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EDITORIAL: End rampant sexual harassment at Illinois Capitol

Illinois representatives gather on the House floor during session at the Illinois State Capitol in Springfield,

The Illinois General Assembly. | AP file photo

State Sen. Kimberly Lightford endured crude remarks about her legs from a male colleague in Springfield. She had to remind another fellow legislator that he was the same age as her grandfather to get him to stop making “inappropriate” comments about her.

“I think that when you’re just around people who are in powerful positions, men and women alike, they think they can do that,” Lightford, who is from Maywood, told Sun-Times political reporter Tina Sfondeles on Tuesday as women who work at the state Capitol spoke up about being sexually harassed by men in power.

State Sen. Kimberly Lightford in 2014. | AP file photo

Galvanized by women who have gone public with allegations of harassment and sexual abuse by Hollywood producer Harvey Weinstein, and the ensuing #MeToo social media campaign, women in Illinois politics are talking about their own experiences. Some are telling their stories on the “Say No More” Facebook page, and more than 150 women who are elected officials, lobbyists or consultants have signed a letter describing harassment by powerful men they work with. So far, the alleged harassers have been lucky — they haven’t been named publicly.

Ironically, a state Legislature charged with writing laws about discrimination, harassment and protecting vulnerable people is under fire for fostering an environment ripe for abuse. It’s up to leaders in Springfield to transform the culture. Insiders have known forever that the Capitol can be a toxic and sleazy place. House Speaker Michael Madigan, Senate President John Cullerton as well as minority leaders Jim Durkin and Bill Brady — and all their deputies —  must make it a more decent and professional place to work. It’s what they would demand of a rogue corporation, university or public agency that mistreats people.

EDITORIAL

There are plenty of legislators, lobbyists and consultants who conduct themselves properly. But if they are silent when witnessing harassment, they are part of the problem. Stop pretending unseemly behavior doesn’t exist. And to the harassers, we say: Keep your hands and filthy comments to yourselves.

We support a bill proposed by Sen. Daniel Biss of Evanston that calls for a harassment training program for state officials and employees, though we recognize it is only a baby step. Madigan is advancing similar legislation, and leaders from both parties are supportive.

State Sen. Daniel Biss, a gubernatorial candidate, has sponsored a bill that would require legislators and employees to undergo sexual harassment training. | Ashlee Rezin/Sun-Times file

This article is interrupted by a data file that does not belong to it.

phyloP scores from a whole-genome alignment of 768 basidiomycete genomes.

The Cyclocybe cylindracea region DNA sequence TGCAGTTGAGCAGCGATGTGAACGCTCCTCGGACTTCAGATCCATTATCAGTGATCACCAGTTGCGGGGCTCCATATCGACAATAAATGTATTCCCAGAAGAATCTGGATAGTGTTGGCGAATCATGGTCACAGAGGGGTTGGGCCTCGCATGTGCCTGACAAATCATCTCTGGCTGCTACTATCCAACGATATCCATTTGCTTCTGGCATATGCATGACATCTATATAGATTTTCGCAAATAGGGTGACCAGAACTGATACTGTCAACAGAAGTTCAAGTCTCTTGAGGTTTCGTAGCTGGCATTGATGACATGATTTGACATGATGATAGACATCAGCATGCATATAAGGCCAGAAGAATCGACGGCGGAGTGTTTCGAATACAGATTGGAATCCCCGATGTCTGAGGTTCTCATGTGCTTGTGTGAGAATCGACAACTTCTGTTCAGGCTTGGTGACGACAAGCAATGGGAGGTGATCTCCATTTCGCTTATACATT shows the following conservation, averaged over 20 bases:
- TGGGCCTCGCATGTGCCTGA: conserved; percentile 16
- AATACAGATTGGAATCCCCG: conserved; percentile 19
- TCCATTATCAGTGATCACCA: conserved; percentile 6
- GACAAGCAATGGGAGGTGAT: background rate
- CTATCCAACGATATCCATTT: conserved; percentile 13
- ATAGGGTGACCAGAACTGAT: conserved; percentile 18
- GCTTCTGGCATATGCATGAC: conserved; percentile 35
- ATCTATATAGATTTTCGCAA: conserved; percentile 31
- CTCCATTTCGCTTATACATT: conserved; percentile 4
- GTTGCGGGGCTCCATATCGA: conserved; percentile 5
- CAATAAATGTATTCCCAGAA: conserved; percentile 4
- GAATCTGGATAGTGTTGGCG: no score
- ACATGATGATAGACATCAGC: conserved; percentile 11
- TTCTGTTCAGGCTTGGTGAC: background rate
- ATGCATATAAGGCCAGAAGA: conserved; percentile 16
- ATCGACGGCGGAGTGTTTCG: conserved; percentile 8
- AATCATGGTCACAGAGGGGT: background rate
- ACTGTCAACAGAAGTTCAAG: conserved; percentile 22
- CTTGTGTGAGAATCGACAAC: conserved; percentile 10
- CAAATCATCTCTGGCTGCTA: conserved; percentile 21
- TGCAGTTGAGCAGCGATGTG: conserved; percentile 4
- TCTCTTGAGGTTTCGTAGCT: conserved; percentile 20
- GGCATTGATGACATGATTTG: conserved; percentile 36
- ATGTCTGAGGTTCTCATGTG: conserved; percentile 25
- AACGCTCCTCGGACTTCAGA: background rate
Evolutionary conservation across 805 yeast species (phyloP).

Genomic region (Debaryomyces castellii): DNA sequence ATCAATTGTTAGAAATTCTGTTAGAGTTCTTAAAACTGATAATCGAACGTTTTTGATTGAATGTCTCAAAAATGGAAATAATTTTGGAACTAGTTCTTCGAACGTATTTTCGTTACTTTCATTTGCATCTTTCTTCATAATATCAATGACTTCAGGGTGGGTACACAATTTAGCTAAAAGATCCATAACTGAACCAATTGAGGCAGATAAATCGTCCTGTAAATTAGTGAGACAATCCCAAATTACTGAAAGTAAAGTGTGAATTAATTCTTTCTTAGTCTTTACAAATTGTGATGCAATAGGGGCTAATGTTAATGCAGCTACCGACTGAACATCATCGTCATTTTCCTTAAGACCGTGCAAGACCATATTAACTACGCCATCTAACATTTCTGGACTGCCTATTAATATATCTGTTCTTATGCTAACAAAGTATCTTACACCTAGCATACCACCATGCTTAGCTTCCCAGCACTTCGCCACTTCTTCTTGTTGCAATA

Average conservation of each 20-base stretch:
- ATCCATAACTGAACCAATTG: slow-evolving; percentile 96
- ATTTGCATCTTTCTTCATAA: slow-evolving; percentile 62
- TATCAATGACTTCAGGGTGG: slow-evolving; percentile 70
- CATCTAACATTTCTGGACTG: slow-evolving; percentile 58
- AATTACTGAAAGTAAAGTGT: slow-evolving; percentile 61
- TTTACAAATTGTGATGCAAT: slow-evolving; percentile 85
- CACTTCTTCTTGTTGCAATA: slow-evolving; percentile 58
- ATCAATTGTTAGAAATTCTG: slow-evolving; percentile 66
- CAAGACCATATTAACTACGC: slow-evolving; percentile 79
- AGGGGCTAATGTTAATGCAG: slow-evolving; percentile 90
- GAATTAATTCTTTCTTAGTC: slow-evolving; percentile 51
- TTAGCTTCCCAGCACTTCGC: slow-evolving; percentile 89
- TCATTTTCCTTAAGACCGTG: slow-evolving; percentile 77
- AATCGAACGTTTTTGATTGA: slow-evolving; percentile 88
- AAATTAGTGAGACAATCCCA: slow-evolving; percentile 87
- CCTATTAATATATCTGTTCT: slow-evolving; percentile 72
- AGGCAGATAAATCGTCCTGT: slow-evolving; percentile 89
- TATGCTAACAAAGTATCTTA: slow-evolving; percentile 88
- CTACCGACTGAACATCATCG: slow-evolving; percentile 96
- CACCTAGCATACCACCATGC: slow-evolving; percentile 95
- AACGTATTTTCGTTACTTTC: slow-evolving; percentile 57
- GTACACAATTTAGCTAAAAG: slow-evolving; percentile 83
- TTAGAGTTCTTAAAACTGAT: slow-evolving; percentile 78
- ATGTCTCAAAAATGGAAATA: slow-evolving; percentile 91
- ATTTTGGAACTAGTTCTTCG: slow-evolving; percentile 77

Under Biss’ bill, the legislative inspector general would look into allegations of sexual harassment. Currently, allegations of harassment can be made to the Human Rights Commission or the Illinois Department of Human Rights. But it rarely happens. Making such a claim can be a career-ender; victims typically endure the abuse or find another job.

“I’ve had hands up my skirt,” Kady McFadden, deputy director of the Sierra Club’s Illinois chapter, told the political website The Hill in an article published Monday. “I’ve had my hair pulled. There’s just kind of nothing you can really do.”

Women as well as men who are sexually harassed know that if they report harassment, or firmly rebuff the aggressor, they could lose their jobs. In McFadden’s case, her group helps craft and pass important legislation related to the environment. If a legislator and his pals turned against her, she could no longer effectively do her job. That’s the plight of victims of sexual harassment and abuse, whether they work for a rich, influential Hollywood mogul or with power-hungry politicians.

The bills proposed by Biss and Madigan would put offenders on notice that there would be consequences if they mistreat people. As political blogger Rich Miller wrote on his Capitol Fax website, “The excuse often heard is ‘I didn’t know my behavior was wrong or inappropriate.’ At the very least, the annual training will take away that excuse, whether it’s legitimate or not.”

In the future, when bad behavior comes to light, it’s on leaders such as Madigan and Gov. Bruce Rauner to move quickly to protect victims and publicly rebuke offenders. If they don’t, legislation is pointless.

Consider what Springfield 6th Ward Ald. Kristin DiCenso wrote on the “Say No More” Facebook page: “My first experience of sexual harassment in the political arena happened at age 15. I was a House page, and a (married) legislator asked me how I got that great tan. I explained that I had just returned from Spring Break. His words? ‘I’d like to see those tan lines.’ ”

Disgusting, right? For way too long, that’s been the norm.

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